You are on page 1of 21

Adverbs

Oxford Practice Grammar


(Advanced)

What are adverbs?

Adverbs can modify:


VERBS
ADJECTIVES
OTHER ADVERBS
SENTENCES
She always does everything really thoroughly
and seems totally dedicated to her job.

Position of Adverbs (I)


Usually immediately BEFORE the
ADJECTIVES and ADVERBS they modify.
Its nearly complete.
Is it politically correct?
She did it fairly easily.
He spoke very quietly.

Position of Adverbs (II)


When modifying VERBS or SENTENCES, adverbs can
appear IN FRONT or END POSITION of the clause or
sentence.
Usually I have a piece of toast and orange juice in the
morning. I might have a snack later.
In MID POSITION after BE or AUXILIARY.
Some people are always hungry when they wake up.
BEFORE the MAIN VERB
I really prefer to wait a while before eating.

We do not put adverbs between a verb


and its object:

(x) I drink sometimes coffee

Adverbs of PLACE and TIME


Used to add information on LOCATION or
DIRECTION
Usually in END POSITIONS
Before adverbs of time: recently, tomorrow
I slipped and fell backwards
I havent been abroad recently

Adverbs of FREQUENCY
Adverbs of DEFINITE FREQUENCY (annually,
daily, twice) in END POSITION.
Rooms are cleaned daily.
Ive seen that film twice.
Adverbs of INDEFINITE FREQUENCY (ever,
often, usually) in MID POSITION.
It usually rains in the evening.
Does he ever study?

Expectation Adverbs (I): ALREADY


Used to express a connection between
events and expectations
ALREADY: MID or END position (the
event is earlier than expected)
His plane has already arrived.
Mrs Black had left already.

Expectation Adverbs (II): STILL


STILL is used to say that something is
going on longer than expected, usually in
MID position.
We are still waiting.

Expectation Adverbs (III):


NO LONGER, NOTANY LONGER/MORE
Used when an event was expected to
continue but it did not. Usually in MID or
END position:
It no longer works.
We couldnt stay there any longer.
She doesnt live here any more.

Expectation Adverbs (III): YET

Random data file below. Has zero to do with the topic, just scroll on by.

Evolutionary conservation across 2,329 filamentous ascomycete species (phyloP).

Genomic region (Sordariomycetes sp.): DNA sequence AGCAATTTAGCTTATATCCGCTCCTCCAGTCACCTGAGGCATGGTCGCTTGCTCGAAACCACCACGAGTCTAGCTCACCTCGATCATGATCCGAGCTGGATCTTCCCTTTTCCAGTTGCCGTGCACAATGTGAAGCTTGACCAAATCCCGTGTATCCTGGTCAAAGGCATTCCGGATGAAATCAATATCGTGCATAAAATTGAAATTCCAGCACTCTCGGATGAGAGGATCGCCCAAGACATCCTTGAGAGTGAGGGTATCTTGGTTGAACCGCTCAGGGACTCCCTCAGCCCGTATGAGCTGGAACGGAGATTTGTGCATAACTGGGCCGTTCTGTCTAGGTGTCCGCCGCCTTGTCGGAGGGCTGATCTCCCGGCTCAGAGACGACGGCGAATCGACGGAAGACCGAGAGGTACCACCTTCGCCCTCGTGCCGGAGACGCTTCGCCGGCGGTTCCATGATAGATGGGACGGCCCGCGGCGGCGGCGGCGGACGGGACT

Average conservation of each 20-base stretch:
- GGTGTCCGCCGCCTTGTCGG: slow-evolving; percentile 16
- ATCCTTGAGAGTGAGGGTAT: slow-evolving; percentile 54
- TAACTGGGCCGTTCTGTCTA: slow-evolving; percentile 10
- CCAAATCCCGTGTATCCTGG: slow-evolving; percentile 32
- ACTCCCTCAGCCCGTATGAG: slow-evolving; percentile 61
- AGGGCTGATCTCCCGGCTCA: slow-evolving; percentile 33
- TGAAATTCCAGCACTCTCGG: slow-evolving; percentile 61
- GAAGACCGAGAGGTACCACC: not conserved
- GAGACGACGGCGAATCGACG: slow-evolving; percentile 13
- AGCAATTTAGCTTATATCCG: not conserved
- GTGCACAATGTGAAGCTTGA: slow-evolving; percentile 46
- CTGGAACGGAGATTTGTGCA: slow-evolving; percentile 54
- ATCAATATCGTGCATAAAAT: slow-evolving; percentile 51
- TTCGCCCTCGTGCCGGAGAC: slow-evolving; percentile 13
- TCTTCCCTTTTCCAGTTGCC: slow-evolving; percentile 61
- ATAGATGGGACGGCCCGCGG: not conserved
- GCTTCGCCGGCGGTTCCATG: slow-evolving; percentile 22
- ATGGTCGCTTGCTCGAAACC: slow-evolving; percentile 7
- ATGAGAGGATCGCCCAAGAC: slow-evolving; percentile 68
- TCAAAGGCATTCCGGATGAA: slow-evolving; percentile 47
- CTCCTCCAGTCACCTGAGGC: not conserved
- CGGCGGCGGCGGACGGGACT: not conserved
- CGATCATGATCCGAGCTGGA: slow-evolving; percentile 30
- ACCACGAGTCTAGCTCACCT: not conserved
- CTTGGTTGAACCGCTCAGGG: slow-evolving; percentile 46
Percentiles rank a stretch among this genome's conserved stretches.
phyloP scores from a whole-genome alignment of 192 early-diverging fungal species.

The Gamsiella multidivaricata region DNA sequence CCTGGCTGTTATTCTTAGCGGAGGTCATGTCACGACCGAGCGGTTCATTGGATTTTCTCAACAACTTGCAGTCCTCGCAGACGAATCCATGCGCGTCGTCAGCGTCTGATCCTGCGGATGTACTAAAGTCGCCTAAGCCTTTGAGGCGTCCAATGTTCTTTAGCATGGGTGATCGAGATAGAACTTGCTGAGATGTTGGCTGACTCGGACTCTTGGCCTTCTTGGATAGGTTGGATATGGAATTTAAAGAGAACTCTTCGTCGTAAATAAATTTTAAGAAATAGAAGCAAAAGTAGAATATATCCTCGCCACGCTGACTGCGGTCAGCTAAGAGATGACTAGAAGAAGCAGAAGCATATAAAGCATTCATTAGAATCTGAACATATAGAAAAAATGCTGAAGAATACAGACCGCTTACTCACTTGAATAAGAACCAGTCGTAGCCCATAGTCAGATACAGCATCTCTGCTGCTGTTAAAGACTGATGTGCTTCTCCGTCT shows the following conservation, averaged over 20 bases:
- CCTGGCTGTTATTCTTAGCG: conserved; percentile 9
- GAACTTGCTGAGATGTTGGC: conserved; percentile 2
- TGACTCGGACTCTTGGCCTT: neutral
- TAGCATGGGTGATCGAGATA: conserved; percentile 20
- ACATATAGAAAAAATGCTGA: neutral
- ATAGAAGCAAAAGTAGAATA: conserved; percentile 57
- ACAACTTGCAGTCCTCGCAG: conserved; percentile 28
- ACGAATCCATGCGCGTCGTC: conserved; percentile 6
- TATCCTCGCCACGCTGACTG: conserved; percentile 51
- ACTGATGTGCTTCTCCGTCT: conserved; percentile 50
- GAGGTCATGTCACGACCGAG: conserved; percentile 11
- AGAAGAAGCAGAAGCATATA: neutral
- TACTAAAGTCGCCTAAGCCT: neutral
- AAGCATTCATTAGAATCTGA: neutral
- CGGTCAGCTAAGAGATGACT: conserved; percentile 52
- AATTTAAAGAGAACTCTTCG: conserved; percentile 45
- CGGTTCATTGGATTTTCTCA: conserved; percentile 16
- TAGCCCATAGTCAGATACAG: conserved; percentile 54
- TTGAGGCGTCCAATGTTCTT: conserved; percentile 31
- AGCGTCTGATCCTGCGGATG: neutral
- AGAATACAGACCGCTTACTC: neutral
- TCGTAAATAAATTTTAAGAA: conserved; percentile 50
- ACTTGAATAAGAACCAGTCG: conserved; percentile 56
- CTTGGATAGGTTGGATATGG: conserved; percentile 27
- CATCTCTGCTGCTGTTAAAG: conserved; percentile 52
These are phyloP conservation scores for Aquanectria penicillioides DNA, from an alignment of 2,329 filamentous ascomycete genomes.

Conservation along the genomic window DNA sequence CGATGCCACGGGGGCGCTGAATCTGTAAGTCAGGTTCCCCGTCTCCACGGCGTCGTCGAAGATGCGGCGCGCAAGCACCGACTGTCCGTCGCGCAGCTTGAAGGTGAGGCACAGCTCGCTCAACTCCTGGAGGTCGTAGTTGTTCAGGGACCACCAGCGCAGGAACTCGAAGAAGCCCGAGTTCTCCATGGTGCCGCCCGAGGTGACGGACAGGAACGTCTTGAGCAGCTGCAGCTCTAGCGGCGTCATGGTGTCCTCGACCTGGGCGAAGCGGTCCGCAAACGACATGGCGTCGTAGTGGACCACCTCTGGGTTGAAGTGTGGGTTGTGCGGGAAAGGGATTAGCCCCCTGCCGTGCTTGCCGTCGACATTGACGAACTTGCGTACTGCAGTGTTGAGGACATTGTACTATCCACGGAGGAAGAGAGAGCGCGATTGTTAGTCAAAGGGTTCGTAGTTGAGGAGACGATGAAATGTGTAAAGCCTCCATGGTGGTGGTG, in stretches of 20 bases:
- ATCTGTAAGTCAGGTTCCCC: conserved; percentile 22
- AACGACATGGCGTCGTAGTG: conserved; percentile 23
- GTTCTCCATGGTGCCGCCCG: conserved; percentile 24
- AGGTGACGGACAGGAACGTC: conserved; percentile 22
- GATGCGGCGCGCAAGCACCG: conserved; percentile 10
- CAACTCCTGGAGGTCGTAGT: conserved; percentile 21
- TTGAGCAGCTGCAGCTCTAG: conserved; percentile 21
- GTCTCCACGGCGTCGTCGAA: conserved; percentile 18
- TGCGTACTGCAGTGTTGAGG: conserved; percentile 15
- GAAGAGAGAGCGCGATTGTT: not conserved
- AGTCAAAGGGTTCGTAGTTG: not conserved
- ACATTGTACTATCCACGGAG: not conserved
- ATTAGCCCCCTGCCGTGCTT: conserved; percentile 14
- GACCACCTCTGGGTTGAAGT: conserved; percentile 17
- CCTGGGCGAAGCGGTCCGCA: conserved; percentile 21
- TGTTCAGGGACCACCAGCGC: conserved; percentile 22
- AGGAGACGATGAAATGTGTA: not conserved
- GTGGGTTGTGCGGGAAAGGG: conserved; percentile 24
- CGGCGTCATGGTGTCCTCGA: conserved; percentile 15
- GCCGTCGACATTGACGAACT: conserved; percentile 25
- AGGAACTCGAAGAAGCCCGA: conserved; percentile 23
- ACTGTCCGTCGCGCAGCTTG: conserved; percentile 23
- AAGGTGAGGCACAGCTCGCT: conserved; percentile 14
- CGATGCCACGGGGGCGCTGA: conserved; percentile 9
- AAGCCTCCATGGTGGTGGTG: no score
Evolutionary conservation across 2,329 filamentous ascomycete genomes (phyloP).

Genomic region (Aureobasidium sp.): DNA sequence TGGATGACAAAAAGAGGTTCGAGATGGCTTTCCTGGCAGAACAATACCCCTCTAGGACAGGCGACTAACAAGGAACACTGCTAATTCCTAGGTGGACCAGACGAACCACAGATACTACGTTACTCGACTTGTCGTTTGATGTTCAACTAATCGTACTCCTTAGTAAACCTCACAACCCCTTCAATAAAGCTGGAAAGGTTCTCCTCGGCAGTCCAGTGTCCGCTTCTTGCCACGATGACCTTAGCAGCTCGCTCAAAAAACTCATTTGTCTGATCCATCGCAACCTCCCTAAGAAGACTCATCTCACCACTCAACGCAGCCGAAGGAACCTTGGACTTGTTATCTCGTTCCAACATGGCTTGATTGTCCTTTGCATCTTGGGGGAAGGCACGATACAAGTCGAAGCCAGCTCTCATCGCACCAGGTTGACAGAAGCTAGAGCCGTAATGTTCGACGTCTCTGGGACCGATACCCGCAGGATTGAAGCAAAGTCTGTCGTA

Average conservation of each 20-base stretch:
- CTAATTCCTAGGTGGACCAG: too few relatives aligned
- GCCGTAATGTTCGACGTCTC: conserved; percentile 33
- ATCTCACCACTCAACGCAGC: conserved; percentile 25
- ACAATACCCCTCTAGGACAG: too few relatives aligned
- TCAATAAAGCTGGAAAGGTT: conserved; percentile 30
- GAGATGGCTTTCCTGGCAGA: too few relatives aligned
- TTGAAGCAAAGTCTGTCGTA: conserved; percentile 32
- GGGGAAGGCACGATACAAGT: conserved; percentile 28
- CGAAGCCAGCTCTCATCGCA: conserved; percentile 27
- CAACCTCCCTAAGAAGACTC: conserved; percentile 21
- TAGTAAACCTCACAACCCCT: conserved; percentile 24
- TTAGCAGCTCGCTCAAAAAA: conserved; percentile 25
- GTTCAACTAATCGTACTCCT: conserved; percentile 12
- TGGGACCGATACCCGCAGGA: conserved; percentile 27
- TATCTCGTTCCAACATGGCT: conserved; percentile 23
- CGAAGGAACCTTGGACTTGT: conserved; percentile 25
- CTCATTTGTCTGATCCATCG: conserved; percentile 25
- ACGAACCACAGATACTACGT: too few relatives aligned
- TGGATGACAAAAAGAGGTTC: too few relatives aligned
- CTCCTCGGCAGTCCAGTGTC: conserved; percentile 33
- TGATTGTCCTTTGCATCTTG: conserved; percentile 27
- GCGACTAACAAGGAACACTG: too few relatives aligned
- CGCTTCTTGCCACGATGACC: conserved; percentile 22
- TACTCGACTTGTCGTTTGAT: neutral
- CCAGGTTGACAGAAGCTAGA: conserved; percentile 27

YET (=up to now) is used to show that an
event is or was expected. Usually at the
END of QUESTIONS, NEGATIVES and
EXPRESSIONS OF UNCERTAINTY
Have you read it yet?
Classes havent started yet.
Im not sure if hes finished yet.

Focus Adverbs: EVEN, JUST, ONLY


Used to draw attention to ONE part of the
sentence:
She was only joking.
He cant even swim.
Her research isnt just about English.
We can change the focus and the meaning by
changing the position of the adverb:
Mark only works here on Fridays (only Fridays)
Only Mark works here on Fridays (only Mark)

Degree Adverbs (I)


Used to say to what extent something is done or
felt. REALLY, COMPLETELY, TOTALLY,
He totally forgot.
She really hates fish.
We failed completely.
PRETTY, QUITE, RATHER: before adjectives
and adverbs
Theyre pretty good.
Its quite tasty.

A BIT, A LITTLE (we dont use them with

adjectives before nouns)


Shes feeling a little tired.
The music is a bit loud.
(NOT: Its a bit loud music)
We dont use VERY before verbs

Degree Adverbs (III)


MORE/LESS and MOST/LEAST are used as
degree adverbs in comparatives and
superlatives.
Going by train can be more convenient and less
expensive.
TOO before adjectives and adverbs; ENOUGH
after them
Its too difficult.
Is this box big enough?

Adverbs of MANNER (I)

Used to say how something is done.


Usually in END position.

Ill read it carefully.


They searched the room quickly and thoroughly.

Adverbs of MANNER (II)


Angrily
Anxiously
Cheerfully
Gloomily
Impatiently
Passionately
seriously

VIEWPOINT Adverbs
Used to describe the perspective or point
of view being considered. Usually in END
position or in FRONT position with a
comma.
It was not done scientifically.
Financially, the project makes sense.

COMMENT Adverbs (I)


Used to include a comment or opinion
about what is said or written. Usually in
FRONT or END positions. The adverb
PROBABLY can appear in MID position.
It was probably a misunderstanding.
Surprisingly, he failed.
Ill refund the cost, of course.

COMMENT Adverbs (II)


We use DEFINITELY and OBVIOUSLY to say
how sure we are.
Ill definitely call you tonight.
Obviously, someone forgot to lock the door.
We use FORTUNATELY and SERIOUSLY to
say how we feel.
Fortunately, no one was injured.
Were seriously thinking about moving.

COMMENT Adverbs (III)

Actually
Apparently
Certainly
Frankly
Honestly
No doubt
Presumably
sadly